I bought Platero y yo on a whim after picking it up whilst browsing the Spanish literature section in a bookshop in Costa Rica – this thin paperback with its unassuming book cover.
Perhaps my impulsive purchase did have something to do with the fact that I had previously been told by our librarian that this slim volume of lyric prose would be too challenging, too difficult a read, especially in Spanish. I was resentful. And pretty damn arrogant I’ll admit, because it is too difficult.
La noche cae, brumosa ya y morada. Vagas claridades malvas y verdes perduran tras la torre de la iglesia. El camino sube, lleno de sombras, de campanillas, de fragancia, de yerba, de canciones, de cansancio y de anhelo. De pronto, un hombre oscuro, con una gorra y un pincho, roja un instante la cara fea por la luz del cigarro, baja a nosotros de una casucha miserable, perdida entre sacas de carbón. Platero se amedrenta.
Extract from Chapter IV
Yet, at the same time, it’s gorgeous and lyrical and surreal. Each chapter almost reads like a separate poem. You drift from one little snapshot in their life to the next and the loose, vivid, fragmented images make it all the more intense . The rhythm of the lines is hypnotic, heightening contrast where it exists, producing subtle, lingering moments when the pace slows.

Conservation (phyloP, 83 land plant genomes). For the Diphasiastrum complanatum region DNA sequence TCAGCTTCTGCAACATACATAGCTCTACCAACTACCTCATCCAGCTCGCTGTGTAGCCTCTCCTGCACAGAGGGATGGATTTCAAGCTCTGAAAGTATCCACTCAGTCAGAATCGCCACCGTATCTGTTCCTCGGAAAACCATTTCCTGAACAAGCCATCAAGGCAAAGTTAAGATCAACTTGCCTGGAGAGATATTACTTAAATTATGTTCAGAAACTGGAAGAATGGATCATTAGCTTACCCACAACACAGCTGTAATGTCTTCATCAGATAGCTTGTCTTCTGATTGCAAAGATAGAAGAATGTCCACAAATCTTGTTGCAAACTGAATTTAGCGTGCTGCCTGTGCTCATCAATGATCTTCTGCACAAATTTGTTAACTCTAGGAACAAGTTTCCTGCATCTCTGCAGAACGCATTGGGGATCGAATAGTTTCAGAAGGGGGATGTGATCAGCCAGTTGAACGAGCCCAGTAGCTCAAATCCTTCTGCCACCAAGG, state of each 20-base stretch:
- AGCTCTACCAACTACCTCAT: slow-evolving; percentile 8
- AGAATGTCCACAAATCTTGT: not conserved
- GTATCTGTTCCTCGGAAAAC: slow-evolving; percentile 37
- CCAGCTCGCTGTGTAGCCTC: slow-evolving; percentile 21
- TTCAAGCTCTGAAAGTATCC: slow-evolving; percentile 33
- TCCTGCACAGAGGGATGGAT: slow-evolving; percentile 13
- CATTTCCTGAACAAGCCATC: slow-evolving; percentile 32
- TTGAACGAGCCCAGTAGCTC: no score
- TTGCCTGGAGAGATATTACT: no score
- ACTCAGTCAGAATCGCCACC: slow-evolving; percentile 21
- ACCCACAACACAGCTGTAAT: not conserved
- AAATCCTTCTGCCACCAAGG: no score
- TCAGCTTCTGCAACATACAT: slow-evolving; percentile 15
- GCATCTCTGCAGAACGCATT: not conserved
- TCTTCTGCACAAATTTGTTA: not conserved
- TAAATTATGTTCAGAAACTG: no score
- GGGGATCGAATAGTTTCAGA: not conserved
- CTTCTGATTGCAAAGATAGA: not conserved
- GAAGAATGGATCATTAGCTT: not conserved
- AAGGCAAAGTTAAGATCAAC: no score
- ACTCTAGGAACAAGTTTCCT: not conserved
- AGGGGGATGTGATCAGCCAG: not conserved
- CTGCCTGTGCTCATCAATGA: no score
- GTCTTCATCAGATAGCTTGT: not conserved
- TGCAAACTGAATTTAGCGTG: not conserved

I’m making imperceptible progress. Sometimes I find myself reading simply for the sound, forgetting to process the words themselves. I get so caught up in the idea of the Spanish that I lose my understanding of the language. Or maybe the understanding was never there to begin with.
But the dictionary’s out, and once I’ve started something, I don’t like to stop. Besides, this must be doing wonders for my vocabulary. I’ve never read lyric prose before and I think I’m on my way to enjoying it, if not a little overwhelmed.